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Recently, Mike Rud, of the North Dakota Petroleum Marketers Association, had a letter published in news outlets attacking the U.S. Food and Drug Administration’s “deeming rule.” He opposed the idea of the FDA reviewing and approving vaping products. Concern for company profits seem to take precedence over product safety. The e-cig companies have had years to test for effectiveness and safety, and still have nothing to show for it.

We need the FDA’s “deeming rule.” E-cigarettes have become ever more popular among high school students. Even though age of sale for tobacco and e-cigarette products is 18, 23 percent of state high schoolers say they currently use vaping products. Our kids make up a large part of the vaping industry’s consumer base because they are more willing to try e-cigarettes than traditional tobacco. Are retailers and vaping proponents thinking of these kids when attacking the FDA?

Concerns about the safety of e-cigarettes, and doubts over their effectiveness to help people quit smoking, mean that the FDA doesn’t recommend them for cessation. These products can lead to a variety of lung complications, or as researchers at the University of California at San Francisco are now discovering, they can double the odds of a heart attack.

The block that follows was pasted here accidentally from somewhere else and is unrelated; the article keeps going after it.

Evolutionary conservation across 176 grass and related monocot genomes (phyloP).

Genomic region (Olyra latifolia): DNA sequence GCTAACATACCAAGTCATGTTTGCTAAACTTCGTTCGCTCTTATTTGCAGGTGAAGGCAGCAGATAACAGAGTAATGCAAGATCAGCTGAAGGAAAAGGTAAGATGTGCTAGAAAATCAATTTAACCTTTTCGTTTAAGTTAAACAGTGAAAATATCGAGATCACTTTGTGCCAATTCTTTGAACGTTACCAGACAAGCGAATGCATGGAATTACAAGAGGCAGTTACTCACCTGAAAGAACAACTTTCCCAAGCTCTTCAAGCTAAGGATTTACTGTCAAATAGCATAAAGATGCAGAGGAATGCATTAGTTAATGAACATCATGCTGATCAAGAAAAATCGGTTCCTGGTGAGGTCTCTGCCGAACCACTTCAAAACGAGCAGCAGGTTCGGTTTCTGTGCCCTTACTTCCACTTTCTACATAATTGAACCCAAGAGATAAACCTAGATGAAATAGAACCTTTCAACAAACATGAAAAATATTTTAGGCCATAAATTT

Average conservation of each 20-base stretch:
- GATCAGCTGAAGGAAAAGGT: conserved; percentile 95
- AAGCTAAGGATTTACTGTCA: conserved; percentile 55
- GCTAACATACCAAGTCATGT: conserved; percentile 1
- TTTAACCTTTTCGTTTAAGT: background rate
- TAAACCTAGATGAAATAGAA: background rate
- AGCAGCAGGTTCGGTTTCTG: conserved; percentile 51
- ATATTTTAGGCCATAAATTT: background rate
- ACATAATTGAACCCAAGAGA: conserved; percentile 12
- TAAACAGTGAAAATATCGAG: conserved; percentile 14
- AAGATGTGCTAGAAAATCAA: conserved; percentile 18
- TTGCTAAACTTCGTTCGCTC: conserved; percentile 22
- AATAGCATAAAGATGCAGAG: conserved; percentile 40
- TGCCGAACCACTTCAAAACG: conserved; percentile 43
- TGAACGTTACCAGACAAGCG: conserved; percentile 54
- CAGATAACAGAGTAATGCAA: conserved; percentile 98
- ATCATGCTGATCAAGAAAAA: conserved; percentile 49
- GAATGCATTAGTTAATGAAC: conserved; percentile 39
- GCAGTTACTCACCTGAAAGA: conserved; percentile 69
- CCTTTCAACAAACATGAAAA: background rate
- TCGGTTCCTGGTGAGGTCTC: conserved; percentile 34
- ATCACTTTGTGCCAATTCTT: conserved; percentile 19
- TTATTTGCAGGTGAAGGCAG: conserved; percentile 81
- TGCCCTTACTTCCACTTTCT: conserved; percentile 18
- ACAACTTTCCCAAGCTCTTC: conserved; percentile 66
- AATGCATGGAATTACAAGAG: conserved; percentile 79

A few weeks ago, an assistant principal at Jamestown High School suffered nicotine poisoning after confiscating a vaping device and its liquid on school grounds. A small amount of oil residue on his hands was enough to make him very ill. The same amount on a small child or pet would be devastating and possibly deadly.

In the 2018 omnibus budget discussions between the U.S. House and Senate, Sen. John Hoeven stood firm in rejecting proposed tobacco policy riders that would have weakened FDA oversight. Thank you, Sen. Hoeven. We hope your peers in Congress will follow your lead.

Eric I. Johnson, Grand Forks

Dr. Eric Johnson serves as the 2018 president for Tobacco Free North Dakota, a statewide independent nonprofit working on tobacco prevention policy.

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